CAS  Article  Google Scholar 

  13. 13

    Piper, M. & Holt, C. RNA translation in axons. Annu. Rev. Cell Dev. Biol. 20, 505–523 (2004).

    CAS  Article  Google Scholar 

  14. 14

    Lee, S.K. & Hollenbeck, P.J. Organization and translation of mRNA in sympathetic axons. J. Cell Sci. 116, 4467–4478 (2003).

    CAS  Article  Google Scholar 

  15. 15

    Ming, G.L., Lohof, A.M. & Zheng, J.Q. Acute morphogenic and chemotropic effects of neurotrophins on cultured embryonic Xenopus spinal neurons. J. Neurosci. 17, 7860–7871 (1997).

    CAS  Article  Google Scholar 

  16. 16

    Song, H.J., Ming, G.L. & Poo, M.M. cAMP-induced switching in turning direction of nerve growth cones. Nature 388, 275–279 (1997).

    CAS  Article  Google Scholar 

  17. 17

    Guirland, C., Suzuki, S., Kojima, M., Lu, B. & Zheng, J.Q. Lipid rafts mediate chemotropic guidance of nerve growth cones. Neuron 42, 51–62 (2004).

    CAS  Article  Google Scholar 

  18. 18

    Li, Y. et al. Essential role of TRPC channels in the guidance of nerve growth cones by brain-derived neurotrophic factor. Nature 434, 894–898 (2005).

    CAS  Article  Google Scholar 

  19. 19

    Zheng, J.Q. Turning of nerve growth cones induced by localized increases in intracellular calcium ions. Nature 403, 89–93 (2000).

    CAS  Article  Google Scholar 

  20. 20

    Wen, Z., Guirland, C., Ming, G.L. & Zheng, J.Q.A. CaMKII/calcineurin switch controls the direction of Ca2+-dependent growth cone guidance. Neuron 43, 835–846 (2004).

    CAS  Article  Google Scholar 

  21. 21

    Zhang, H.L. et al. Neurotrophin-induced transport of a β-actin mRNP complex increases β-actin levels and stimulates growth cone motility. Neuron 31, 261–275 (2001).

    CAS  Article  Google Scholar 

  22. 22

    Yisraeli, J.K. VICKZ proteins: a multi-talented family of regulatory RNA-binding proteins. Biol. Cell. 97, 87–96 (2005).

    CAS  Article  Google Scholar 

  23. 23

    Yaniv, K., Fainsod, A., Kalcheim, C. & Yisraeli, J.K. The RNA-binding protein Vg1 RBP is required for cell migration during early neural development. Development 130, 5649–5661 (2003).

    CAS  Article  Google Scholar 

  24. 24

    Farina, K.L., Huttelmaier, S., Musunuru, K., Darnell, R. & Singer, R.H. Two ZBP1 KH domains facilitate β-actin mRNA localization, granule formation, and cytoskeletal attachment. J. Cell Biol. 160, 77–87 (2003).

    CAS  Article  Google Scholar 

  25. 25

    Huttelmaier, S. et al. Spatial regulation of β-actin translation by Src-dependent phosphorylation of ZBP1. Nature 438, 512–515 (2005).

    Article  Google Scholar 

  26. 26

    Robles, E., Woo, S. & Gomez, T.M. Src-dependent tyrosine phosphorylation at the tips of growth cone filopodia promotes extension. J. Neurosci. 25, 7669–7681 (2005).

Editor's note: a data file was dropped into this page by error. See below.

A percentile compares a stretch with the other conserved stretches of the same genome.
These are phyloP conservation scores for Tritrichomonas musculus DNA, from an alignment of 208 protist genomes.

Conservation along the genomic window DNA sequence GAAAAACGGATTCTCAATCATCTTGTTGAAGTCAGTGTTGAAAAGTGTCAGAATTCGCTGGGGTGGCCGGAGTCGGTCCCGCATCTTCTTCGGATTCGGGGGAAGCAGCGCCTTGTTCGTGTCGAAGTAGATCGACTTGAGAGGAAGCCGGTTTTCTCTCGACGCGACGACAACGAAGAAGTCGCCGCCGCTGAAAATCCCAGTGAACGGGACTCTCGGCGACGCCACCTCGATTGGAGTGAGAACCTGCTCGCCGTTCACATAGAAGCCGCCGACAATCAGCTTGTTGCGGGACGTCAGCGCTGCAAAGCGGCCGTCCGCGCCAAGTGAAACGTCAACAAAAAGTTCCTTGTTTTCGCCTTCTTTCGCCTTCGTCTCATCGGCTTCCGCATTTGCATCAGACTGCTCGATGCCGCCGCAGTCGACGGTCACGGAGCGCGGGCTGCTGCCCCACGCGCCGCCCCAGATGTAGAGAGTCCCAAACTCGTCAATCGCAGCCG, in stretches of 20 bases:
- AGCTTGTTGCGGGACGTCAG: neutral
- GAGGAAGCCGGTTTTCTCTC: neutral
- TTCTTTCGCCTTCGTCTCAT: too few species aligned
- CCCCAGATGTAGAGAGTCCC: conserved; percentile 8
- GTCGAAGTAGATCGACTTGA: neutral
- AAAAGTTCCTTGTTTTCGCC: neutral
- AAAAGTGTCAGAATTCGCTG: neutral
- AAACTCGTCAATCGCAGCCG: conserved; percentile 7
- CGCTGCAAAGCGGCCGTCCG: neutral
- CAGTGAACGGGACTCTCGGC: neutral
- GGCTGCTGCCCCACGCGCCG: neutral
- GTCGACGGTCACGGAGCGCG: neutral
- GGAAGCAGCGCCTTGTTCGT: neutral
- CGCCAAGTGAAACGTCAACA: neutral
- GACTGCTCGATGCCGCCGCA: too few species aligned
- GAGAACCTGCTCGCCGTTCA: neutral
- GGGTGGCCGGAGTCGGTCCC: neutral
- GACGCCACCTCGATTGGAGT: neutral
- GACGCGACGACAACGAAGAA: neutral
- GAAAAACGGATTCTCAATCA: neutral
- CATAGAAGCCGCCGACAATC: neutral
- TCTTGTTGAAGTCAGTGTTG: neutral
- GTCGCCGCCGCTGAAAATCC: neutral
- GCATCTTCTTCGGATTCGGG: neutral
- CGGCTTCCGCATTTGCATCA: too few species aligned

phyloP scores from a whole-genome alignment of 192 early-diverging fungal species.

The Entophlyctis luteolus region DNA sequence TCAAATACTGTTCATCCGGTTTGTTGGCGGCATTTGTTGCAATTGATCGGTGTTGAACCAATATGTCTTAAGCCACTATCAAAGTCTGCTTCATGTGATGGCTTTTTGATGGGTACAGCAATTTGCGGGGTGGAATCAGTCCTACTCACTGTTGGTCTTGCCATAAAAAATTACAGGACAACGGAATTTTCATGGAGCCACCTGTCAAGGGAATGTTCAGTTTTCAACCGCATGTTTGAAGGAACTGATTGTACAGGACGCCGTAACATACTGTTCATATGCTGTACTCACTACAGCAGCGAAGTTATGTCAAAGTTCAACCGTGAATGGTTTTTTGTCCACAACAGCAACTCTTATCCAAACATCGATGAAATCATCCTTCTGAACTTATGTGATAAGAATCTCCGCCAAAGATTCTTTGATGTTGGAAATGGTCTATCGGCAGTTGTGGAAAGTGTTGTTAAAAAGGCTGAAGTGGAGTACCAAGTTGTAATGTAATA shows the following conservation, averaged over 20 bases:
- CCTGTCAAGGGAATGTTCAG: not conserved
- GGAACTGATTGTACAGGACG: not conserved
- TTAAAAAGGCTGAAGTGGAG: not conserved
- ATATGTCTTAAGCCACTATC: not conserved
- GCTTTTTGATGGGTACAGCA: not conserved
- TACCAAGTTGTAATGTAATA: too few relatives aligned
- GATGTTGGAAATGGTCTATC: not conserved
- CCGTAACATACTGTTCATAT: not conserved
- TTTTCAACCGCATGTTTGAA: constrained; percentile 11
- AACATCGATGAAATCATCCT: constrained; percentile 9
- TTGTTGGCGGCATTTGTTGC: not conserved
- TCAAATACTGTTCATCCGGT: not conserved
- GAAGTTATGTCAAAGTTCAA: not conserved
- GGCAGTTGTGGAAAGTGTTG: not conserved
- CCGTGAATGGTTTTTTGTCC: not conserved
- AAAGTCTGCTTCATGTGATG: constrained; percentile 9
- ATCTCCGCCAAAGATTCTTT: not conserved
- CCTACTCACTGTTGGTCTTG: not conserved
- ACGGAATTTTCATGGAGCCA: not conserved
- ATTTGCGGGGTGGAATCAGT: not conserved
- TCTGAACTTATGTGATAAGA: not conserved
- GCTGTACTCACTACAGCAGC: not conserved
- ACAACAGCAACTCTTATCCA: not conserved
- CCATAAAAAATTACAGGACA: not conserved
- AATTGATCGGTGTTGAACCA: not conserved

CAS  Article  Google Scholar 

  27. 27

    Bassell, G.J. & Kelic, S. Binding proteins for mRNA localization and local translation, and their dysfunction in genetic neurological disease. Curr. Opin. Neurobiol. 14, 574–581 (2004).

    CAS  Article  Google Scholar 

  28. 28

    Steward, O. Translating axon guidance cues. Cell 110, 537–540 (2002).

    Article  Google Scholar 

  29. 29

    Martin, K.C. Local protein synthesis during axon guidance and synaptic plasticity. Curr. Opin. Neurobiol. 14, 305–310 (2004).

    CAS  Article  Google Scholar 

  30. 30

    Willis, D.E. & Twiss, J.L. The evolving roles of axonally synthesized proteins in regeneration. Curr. Opin. Neurobiol. 16, 111–118 (2006).

    CAS  Article  Google Scholar 

  31. 31

    Bassell, G.J. et al. Sorting of β-actin mRNA and protein to neurites and growth cones in culture. J. Neurosci. 18, 251–265 (1998).

    CAS  Article  Google Scholar 

  32. 32

    Zhang, H.L., Singer, R.H. & Bassell, G.J. Neurotrophin regulation of β-actin mRNA and protein localization within growth cones. J. Cell Biol. 147, 59–70 (1999).

    CAS  Article  Google Scholar 

  33. 33

    Leung, K.-M. et al. Asymmetrical β-actin mRNA translation in growth cones mediates attractive turning to netrin-1. Nat. Neurosci. 9, 1247–1256 (2006).

    CAS  Article  Google Scholar 

  34. 34

    Kislauskis, E.H., Zhu, X. & Singer, R.H. β-Actin messenger RNA localization and protein synthesis augment cell motility. J. Cell Biol. 136, 1263–1270 (1997).

    CAS  Article  Google Scholar 

  35. 35

    Oleynikov, Y. & Singer, R.H. Real-time visualization of ZBP1 association with β-actin mRNA during transcription and localization. Curr. Biol. 13, 199–207 (2003).

    CAS  Article  Google Scholar 

  36. 36